Akutagawa Ryunosuke: A Life of Intense and Fleeting Genius

Akutagawa Ryunosuke: A Life of Intense and Fleeting Genius

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Akutagawa Ryunosuke
A brilliant author. A tragic trajectory. A powerful legacy. Learn more about the writer whose works inspired one of Kurosawa's most famous films.

When I first started studying Japanese, I bought a book called Breaking into Japanese Literature by Giles Murray, which presents short stories by two authors who helped define modern Japanese literature: Natsume Soseki and Akutagawa Ryunosuke.

I was too intimidated when I first bought the book five years ago to dive too deeply into it. But I picked it up again lately and began reading Akutagawa’s In a Grove (藪の中; yabu no naka), a story about a murder told from seven different perspectives. If that sounds familiar, it’s because you probably know the story as Kurosawa Akira’s famous film Rashomon. (Kurosawa took the title and main symbol of Rashomon from another story by Akutagawa.) The story is typical of Akutagawa’s style: elliptical and haunting, it leaves the reader without any firm answers. As Dr. Murray wrote about the author in his book:

His stories are perfect expressions of the decadent aesthetic, with the gorgeous and the grotesque, the splendid and the sordid, intertwining in highly polished prose.

Regarded as a master of the short story, Akutagawa’s influence extends far beyond his short, tragic life span – a life lived in turmoil during tumultuous times.

Early Life

Akutagawa was born in 1892 in what is now the town of Asaichichou in Chuuei Ward in Tokyo. It was only a few decades earlier that the Shogunate had collapsed, and Japan embarked on a breakneck sprint toward modernization. 12 years later, Japan would defeat Russia in the Sino-Japanese War, and enter the world stage as the budding superpower of Asia. It was a time when the traditional and the modern were constantly in conflict, and Japan was redefining what it meant to be Japanese.

Almost as if crafted to match the times, Akutagawa’s early life was one of personal turmoil. His mother, Fuku, suffered from what is only described as “madness”, forcing relatives to take Akutagawa away form his birth home before his first birthday. His mother passed away when he was only 10 years old, leaving Akutagawa to lament in his autobiographical novel Tenkibo (点鬼簿):


My mother was demented. I never once felt a mother’s closeness from her.

On the positive side of this trauma, Akutagawa came under the heavy influence of his aunt, Fuki, a woman with a passion for education who passed the same education onto her nephew. This passion enabled Akutagawa to bypass entrance examinations and cruise into an elite high school, after which he entered the literature department of Tokyo Imperial University. Having had the privilege of being born into a literary-loving family, no one opposed Akutagawa’s plan to eschew a more traditional career path for the artist’s life.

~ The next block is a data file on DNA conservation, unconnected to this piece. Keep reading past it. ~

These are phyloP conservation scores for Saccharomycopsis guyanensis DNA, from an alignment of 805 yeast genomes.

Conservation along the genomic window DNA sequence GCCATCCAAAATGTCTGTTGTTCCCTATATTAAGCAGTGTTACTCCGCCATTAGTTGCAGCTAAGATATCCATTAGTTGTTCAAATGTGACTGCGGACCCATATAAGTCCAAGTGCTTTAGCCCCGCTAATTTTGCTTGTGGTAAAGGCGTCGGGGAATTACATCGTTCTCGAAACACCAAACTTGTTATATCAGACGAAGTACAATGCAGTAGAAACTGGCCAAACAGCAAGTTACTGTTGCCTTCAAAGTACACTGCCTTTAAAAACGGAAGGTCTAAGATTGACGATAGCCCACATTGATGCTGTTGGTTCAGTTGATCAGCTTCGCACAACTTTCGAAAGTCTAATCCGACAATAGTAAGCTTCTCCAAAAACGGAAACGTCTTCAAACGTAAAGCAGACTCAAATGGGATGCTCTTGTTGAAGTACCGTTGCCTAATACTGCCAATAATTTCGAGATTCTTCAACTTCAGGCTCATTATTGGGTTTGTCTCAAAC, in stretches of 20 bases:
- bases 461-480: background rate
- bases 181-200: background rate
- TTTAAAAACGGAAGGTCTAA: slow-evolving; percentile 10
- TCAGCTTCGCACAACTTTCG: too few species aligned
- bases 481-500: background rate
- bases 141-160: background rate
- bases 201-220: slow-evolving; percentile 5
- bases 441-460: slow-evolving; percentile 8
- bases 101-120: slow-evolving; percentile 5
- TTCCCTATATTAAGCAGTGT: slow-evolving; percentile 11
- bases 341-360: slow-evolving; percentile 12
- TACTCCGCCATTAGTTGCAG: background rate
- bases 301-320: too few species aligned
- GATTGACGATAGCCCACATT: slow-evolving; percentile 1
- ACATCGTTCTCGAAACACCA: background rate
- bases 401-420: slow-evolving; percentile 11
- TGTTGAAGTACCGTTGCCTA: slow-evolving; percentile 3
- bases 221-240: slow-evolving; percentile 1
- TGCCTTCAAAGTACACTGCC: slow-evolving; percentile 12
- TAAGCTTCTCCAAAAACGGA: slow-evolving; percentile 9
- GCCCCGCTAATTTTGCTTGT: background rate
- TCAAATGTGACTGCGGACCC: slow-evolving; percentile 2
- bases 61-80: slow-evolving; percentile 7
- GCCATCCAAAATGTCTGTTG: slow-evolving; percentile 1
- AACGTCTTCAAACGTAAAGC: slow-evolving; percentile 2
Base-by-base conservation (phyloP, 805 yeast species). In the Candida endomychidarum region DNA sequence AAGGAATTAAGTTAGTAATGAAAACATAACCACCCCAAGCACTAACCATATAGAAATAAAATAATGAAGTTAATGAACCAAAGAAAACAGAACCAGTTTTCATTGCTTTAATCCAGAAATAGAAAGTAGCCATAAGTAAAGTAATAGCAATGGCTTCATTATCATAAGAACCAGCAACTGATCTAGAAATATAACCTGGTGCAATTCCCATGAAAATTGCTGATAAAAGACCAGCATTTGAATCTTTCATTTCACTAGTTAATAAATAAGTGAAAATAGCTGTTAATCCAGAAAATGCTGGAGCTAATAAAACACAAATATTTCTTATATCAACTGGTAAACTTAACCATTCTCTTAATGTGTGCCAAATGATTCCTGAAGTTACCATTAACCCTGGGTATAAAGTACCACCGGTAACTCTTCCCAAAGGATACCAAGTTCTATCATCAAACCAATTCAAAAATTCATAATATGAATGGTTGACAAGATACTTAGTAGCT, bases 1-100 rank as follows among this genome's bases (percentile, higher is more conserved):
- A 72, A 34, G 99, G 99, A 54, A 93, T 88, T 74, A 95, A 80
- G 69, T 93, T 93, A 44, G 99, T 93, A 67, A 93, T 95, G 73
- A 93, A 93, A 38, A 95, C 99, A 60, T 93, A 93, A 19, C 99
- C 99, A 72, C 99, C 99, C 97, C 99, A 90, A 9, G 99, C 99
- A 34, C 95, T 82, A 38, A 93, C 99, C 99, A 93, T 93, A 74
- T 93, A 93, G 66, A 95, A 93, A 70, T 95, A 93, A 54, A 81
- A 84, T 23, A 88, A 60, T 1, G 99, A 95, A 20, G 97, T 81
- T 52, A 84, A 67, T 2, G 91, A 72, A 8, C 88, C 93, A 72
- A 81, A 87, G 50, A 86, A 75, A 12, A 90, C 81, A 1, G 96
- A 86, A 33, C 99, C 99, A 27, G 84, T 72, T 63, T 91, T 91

It was at Tokyo Imperial University, at the tender age of 22, that Akutagawa made himself and his powerful literary style known to the world.

(JP) Link: Approaching The Life of Akutagawa Ryunosuke on the 90th Year After the Literary Master’s Passing

Literary Works

Akutagawa Ryunosuke - Rashomon
English translation of Rashomon from Liveright.

In college, Akutagawa fell in love with a childhood friend, Yoshida Yayoi. However, the relationship ended when Yayoi’s parents decided on the recommendation of a relative to marry her off to an army lieutenant. Depressed and heartbroken, Akutagawa channeled his feelings into his art.

One of his very first stories is still regarded today as a classic: Rashomon, the eponymous story that, along with In a Grove, inspired Kurosawa’s classic film. Based on stories from the Konjaku Monogatari (今昔物語), a collection of works from the Heian Era, the updated Rashomon paints an eerie scene of dead bodies witnessed by a servant who finds himself with nothing else to do.

Dr. Murray comments that part of the genius in Akutagawa’s approach is taking old stories like Rashomon and imparting a psychological depth and insight that was more in tune with Japan’s modern era. As an example, take Akutagawa’s description of the main character’s psychological state as he finds himself milling under the gate (Murray’s translation):

I wrote earlier that “A servant was waiting for the rain to stop.” But in fact the servant had nothing to do even after the rain stopped. Normally, of course, he would have returned to his master’s house. However, he had been discharged from the service of that master some four or five days before.

As I said earlier, the city of Kyoto was experiencing a multifaceted decline. The fact that the servant had been discharged by the master who had served him for so many years was no more than one insignificant, secondary effect of this overall decline. So perhaps rather than saying, “A servant was waiting for the rain to stop,” it would be more appropriate to say, “The rain-trapped servant had nowhere to go and was at the end of his tether.”